Glencore boss Ivan Glasenberg said his departure from the firm 'could happen soon'
British investigators have begun an inquiry into alleged bribery at the miner Glencore.
The Serious Fraud Office (SFO) revealed yesterday that it was looking at the 'conduct of business by the Glencore group of companies, its officials, employees, agents and associated persons' as part of its investigation.
The authority said it could not disclose further details while the probe was 'live'. The SFO's statement came after Glencore disclosed the probe to investors in a stock market announcement. Glencore said it would co-operate where necessary.
But the revelation sent shares in the company plunging 9 per cent, or 21.45p, to 216.9p – making it one of the biggest blue-chip fallers yesterday.
The bribery probe is a fresh headache for Glencore, one of the world's largest commodity traders, which is already being investigated by US authorities over suspected corruption.
It has emerged just days after Ivan Glasenberg, the firm's billionaire chief executive, suggested he could leave the company sooner than expected.
Speaking on Tuesday, the 62-year-old said most of the managers from his era would retire in 2020 and his own exit 'could happen soon'.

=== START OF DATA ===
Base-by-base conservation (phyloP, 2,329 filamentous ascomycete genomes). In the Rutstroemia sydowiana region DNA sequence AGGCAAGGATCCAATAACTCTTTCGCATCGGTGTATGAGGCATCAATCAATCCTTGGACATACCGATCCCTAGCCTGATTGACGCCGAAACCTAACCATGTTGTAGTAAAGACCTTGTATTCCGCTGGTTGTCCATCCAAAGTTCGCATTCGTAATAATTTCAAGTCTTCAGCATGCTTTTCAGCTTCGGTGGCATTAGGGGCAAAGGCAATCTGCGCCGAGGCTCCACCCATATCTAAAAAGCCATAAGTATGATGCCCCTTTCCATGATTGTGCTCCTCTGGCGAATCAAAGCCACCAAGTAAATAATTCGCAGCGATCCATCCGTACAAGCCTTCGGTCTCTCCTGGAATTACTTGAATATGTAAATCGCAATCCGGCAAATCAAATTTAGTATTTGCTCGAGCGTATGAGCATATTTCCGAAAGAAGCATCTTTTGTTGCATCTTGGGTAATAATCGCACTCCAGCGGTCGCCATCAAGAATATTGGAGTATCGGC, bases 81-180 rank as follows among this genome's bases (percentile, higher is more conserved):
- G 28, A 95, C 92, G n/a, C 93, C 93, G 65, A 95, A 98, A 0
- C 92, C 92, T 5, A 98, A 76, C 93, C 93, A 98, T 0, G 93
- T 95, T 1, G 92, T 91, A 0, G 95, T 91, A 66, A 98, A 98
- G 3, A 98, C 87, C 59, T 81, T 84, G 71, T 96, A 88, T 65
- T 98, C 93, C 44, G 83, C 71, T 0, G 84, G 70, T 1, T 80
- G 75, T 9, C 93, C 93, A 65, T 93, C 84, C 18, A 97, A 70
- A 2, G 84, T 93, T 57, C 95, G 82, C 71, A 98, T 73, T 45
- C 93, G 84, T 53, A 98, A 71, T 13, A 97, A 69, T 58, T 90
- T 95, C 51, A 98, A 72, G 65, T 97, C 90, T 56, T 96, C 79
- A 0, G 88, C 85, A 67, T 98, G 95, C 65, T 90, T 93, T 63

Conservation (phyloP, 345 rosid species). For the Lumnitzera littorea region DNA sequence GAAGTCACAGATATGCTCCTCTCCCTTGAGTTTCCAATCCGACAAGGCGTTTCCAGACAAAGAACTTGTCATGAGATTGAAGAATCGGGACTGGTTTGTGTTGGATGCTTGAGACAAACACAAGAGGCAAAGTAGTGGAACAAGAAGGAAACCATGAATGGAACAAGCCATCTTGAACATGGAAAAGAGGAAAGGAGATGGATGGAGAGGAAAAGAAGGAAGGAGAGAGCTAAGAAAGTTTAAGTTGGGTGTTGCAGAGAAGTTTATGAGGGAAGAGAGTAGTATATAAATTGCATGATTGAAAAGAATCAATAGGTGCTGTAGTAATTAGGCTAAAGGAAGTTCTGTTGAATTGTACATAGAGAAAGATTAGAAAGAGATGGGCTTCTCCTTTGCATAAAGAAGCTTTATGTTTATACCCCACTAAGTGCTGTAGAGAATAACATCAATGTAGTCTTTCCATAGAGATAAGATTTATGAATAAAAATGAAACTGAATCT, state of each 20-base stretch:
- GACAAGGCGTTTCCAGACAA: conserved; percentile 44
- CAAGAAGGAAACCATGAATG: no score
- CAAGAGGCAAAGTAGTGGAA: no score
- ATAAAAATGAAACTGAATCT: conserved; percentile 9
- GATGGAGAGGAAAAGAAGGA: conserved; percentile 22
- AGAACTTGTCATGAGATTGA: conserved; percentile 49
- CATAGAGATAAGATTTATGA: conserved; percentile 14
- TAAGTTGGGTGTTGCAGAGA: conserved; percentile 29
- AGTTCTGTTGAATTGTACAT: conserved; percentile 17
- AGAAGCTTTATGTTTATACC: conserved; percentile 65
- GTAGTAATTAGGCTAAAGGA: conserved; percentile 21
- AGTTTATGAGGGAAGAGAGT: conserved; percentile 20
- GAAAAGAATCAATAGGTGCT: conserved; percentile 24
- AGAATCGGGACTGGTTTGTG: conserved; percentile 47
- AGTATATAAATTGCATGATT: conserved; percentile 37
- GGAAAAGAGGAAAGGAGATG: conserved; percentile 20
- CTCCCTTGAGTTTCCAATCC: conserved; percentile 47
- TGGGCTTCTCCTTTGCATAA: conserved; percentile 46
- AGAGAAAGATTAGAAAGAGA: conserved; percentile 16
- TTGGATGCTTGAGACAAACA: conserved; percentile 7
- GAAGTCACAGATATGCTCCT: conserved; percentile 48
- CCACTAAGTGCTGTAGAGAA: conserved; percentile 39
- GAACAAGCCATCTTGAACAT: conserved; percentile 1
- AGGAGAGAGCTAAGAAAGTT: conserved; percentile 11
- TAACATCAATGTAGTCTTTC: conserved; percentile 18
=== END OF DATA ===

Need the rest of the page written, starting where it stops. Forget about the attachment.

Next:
Glencore has operations in more than 150 countries and is worth about £29billion.
But its shares have fallen by more than 25 per cent this year amid concerns about the safety of its operations in Democratic Republic of the Congo (DRC), an important source of copper and cobalt, as well as the range of regulatory investigations being levelled at the company.
Its activities in DRC, Venezuela and Nigeria are being scrutinised by the US Department of Justice and the US Commodity Futures Trading Commission, while Brazilian authorities have separately accused it of paying bribes to employees at a state-owned oil company.
The SFO has not revealed the basis for its inquiry. But investigators were said to be examining the firm's activities last year with Israeli billionaire Dan Gertler and former DRC president Joseph Kabila.
Gertler, 45, and Kabila, 48, have been implicated in bribery investigations before, with Gertler hit by US sanctions in 2017 amid allegations that he had used his friendship with Kabila to amass an illicit fortune.
Gertler and Glencore first invested together in a DRC mine in 2007 and also forged close partnerships on other projects.
The firm has cut ties with Gertler, but must still pay him royalties.